"She is the link they need between the defence and the front three, and the more she is involved, the more they will be able to pull central defenders out of position and attack the space in behind. Her penalty was excellent: composed, technically perfect. Huge moment for her," Rustad told CBC Sports.
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That was the biggest moment of Monday's match, but there were plenty of others. With the game lagging early in the second half, the U.S. brought on their heavy hitters by making a triple substitution of Carli Lloyd, Christen Press and Megan Rapinoe, a move that immediately sparked their attack into life.
The first shot on target of the match soon followed, when Rose Lavelle fed Lindsey Horan, who had a clear path toward goal and unleashed a dangerous shot from just inside the box. But Canadian goalkeeper Stephanie Labbé was equal to the task, tipping it over the crossbar. Moments later, Labbé made another sharp save at the near post on Julie Ertz's header off a corner kick, again pushing it over the crossbar.
Fullback Ashley Lawrence put in another great shift, helping to anchor a back line that recorded a clean sheet against an American side teeming with talented goal scorers, and bombing forward down the flanks to provide width to Canada's probing attack. Lawrence has played 440 of a possible 450 minutes in Tokyo, and Monday marked her 100th cap for Canada — both signs of just how important she is to her country.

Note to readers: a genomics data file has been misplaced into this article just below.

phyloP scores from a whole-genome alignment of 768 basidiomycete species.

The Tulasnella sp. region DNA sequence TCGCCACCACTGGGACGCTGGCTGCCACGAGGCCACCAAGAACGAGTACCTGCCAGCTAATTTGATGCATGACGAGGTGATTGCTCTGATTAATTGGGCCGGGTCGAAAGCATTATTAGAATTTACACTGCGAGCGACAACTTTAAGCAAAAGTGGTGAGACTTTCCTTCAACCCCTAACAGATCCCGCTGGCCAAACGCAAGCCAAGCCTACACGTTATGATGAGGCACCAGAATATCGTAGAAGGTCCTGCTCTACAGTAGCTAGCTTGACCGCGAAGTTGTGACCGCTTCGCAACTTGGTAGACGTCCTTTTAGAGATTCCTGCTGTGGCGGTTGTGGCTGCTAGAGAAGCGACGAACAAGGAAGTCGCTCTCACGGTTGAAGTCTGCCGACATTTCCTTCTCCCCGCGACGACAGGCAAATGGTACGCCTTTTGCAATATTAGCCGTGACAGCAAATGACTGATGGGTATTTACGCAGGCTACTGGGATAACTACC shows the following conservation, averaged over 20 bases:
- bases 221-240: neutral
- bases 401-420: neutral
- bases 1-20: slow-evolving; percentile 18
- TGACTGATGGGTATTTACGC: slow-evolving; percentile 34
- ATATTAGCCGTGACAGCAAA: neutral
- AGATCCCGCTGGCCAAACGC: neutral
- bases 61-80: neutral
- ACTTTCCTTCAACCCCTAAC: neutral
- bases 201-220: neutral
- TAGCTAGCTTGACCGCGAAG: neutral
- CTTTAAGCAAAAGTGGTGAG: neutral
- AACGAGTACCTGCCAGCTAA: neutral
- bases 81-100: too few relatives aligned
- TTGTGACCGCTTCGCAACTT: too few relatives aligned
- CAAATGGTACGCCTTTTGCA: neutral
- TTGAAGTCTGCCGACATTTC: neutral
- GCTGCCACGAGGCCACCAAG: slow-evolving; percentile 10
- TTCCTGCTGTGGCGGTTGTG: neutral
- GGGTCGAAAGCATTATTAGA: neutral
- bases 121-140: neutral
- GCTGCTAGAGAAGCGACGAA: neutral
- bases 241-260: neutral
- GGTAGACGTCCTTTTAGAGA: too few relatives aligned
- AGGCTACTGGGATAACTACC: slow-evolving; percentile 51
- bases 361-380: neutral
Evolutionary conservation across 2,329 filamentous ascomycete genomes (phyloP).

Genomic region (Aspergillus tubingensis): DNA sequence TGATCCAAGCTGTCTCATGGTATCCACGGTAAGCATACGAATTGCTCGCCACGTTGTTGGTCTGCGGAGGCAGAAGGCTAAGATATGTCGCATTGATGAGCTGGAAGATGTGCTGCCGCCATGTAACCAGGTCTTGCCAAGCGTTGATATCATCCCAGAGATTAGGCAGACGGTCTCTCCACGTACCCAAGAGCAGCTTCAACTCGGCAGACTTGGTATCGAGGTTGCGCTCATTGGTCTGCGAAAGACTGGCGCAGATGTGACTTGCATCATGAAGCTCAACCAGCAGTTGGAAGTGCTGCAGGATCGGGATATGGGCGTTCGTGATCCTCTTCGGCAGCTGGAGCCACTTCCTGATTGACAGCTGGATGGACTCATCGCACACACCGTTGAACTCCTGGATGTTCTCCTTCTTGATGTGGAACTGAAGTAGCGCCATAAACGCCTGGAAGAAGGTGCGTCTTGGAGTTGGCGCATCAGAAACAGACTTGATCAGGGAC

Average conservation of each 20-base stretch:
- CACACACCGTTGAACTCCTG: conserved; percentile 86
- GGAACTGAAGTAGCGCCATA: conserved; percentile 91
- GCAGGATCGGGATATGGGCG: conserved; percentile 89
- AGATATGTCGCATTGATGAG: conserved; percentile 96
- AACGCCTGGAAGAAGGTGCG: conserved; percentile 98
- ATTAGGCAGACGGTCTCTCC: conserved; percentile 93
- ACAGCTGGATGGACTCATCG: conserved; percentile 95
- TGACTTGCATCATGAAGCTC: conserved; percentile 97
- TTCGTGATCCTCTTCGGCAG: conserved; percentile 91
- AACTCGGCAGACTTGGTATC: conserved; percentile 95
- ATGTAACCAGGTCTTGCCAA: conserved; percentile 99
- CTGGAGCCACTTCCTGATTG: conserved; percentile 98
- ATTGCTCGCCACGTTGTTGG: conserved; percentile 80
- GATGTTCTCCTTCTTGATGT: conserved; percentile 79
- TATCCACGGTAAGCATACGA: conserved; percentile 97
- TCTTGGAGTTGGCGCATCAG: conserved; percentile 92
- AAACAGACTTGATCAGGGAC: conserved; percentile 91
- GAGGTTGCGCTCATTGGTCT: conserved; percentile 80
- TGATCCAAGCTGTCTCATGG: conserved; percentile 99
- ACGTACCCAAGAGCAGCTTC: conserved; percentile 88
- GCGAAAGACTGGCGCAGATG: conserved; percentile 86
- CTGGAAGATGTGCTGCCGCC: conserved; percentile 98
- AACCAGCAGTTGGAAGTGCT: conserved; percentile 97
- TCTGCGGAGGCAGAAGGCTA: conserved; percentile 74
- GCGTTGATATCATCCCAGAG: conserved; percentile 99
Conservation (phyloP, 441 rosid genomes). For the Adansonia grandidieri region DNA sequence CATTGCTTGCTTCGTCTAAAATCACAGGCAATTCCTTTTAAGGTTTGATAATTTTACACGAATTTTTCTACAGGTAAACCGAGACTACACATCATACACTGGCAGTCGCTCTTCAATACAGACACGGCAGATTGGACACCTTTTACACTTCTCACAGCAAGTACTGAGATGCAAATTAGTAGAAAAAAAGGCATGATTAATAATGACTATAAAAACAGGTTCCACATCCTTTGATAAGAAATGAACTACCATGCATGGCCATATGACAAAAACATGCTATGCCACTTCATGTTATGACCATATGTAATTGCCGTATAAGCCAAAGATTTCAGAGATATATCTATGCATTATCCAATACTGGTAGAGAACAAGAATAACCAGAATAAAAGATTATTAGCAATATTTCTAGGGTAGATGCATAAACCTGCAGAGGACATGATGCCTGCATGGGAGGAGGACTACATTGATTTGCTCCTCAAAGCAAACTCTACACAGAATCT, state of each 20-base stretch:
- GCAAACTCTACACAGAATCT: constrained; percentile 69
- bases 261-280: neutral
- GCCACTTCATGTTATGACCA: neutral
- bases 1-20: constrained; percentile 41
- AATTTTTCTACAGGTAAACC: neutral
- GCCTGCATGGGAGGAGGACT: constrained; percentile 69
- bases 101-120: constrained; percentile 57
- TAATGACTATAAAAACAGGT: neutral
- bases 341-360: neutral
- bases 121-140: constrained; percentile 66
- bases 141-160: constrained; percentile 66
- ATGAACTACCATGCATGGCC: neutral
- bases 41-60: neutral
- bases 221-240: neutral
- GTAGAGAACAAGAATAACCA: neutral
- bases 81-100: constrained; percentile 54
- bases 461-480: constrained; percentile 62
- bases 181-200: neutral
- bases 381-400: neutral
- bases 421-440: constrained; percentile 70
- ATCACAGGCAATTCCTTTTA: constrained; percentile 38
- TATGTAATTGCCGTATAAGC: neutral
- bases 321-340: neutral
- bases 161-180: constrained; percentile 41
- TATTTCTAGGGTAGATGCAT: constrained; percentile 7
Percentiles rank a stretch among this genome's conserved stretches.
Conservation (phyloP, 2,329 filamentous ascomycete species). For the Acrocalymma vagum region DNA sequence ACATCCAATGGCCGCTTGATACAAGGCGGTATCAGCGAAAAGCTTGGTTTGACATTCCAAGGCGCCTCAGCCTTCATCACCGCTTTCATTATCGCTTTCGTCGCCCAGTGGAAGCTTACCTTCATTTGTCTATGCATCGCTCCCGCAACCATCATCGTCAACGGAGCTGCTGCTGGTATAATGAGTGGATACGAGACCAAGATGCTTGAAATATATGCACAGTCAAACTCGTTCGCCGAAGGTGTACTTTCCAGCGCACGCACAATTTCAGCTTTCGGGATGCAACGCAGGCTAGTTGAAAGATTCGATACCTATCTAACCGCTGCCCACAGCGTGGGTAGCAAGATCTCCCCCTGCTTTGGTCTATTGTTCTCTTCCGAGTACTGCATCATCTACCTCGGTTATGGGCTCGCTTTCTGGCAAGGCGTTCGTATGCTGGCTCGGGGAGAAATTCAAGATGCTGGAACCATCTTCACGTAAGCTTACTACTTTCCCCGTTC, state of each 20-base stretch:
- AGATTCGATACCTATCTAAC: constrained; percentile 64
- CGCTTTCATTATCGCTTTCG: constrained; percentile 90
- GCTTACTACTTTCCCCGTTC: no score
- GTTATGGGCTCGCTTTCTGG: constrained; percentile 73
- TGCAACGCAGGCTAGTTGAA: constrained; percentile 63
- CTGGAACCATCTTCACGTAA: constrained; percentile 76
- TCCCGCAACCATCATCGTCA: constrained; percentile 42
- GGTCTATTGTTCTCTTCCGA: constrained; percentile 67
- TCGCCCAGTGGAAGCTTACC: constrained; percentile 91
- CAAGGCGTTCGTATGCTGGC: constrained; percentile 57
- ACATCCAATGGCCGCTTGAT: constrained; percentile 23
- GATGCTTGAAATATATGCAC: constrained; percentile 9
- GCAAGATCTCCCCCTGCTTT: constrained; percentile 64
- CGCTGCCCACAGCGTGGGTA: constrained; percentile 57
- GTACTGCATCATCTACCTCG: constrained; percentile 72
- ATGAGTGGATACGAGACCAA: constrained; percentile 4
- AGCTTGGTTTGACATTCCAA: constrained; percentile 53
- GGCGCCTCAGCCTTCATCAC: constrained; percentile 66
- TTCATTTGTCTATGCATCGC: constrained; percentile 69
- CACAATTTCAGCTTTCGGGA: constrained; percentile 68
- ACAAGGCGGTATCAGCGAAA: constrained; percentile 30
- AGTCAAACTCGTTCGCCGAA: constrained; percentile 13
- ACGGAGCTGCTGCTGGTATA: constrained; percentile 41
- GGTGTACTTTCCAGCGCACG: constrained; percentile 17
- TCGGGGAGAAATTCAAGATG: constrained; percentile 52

"Globally, she's undervalued. I said that to her from the minute I got the job. [She's] one of the best fullbacks in the world," Priestman offered.
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The scouting report on Canada ahead of Tokyo was that if the team was going to go far, it would be on the strength of its defence. Over the last 18 months, Kadeisha Buchanan and Shelina Zadorsky, who both play for top clubs in Europe, have formed an effective partnership in central defence for Canada.
But it has been Vanessa Gilles, who only made her national team debut in 2019 after years of being overlooked, who has been Canada's defensive quarterback in Japan. After sitting out the first two games, she replaced Zadorsky in the group stage finale and has held onto the starting role ever since.
Gilles only had six caps coming into this tournament, but she's played with a maturity and poise beyond her 25 years of age and her lack of international experience. Known as The Magnet, she lived up to her nickname with a player-of-the-match effort against the Americans, recording 19 defensive clearances — six more than the entire U.S. team.
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"It was such an experienced performance from a relatively inexperienced player. She kept her feet, remained patient and was excellent in the air. She made it impossible for the Americans to break through. Such a strong outing for her and she has truly solidified her position as a starter for Canada," Rustad said.
The longstanding criticism of this Canadian team has been it relies far too heavily on Sinclair, not just for goals, but also for inspiration. As Sinclair goes, so goes Canada.
But Canada's unsung heroes have stepped up in big moments in Tokyo, and this team has proved to be much greater than just the sum of its parts.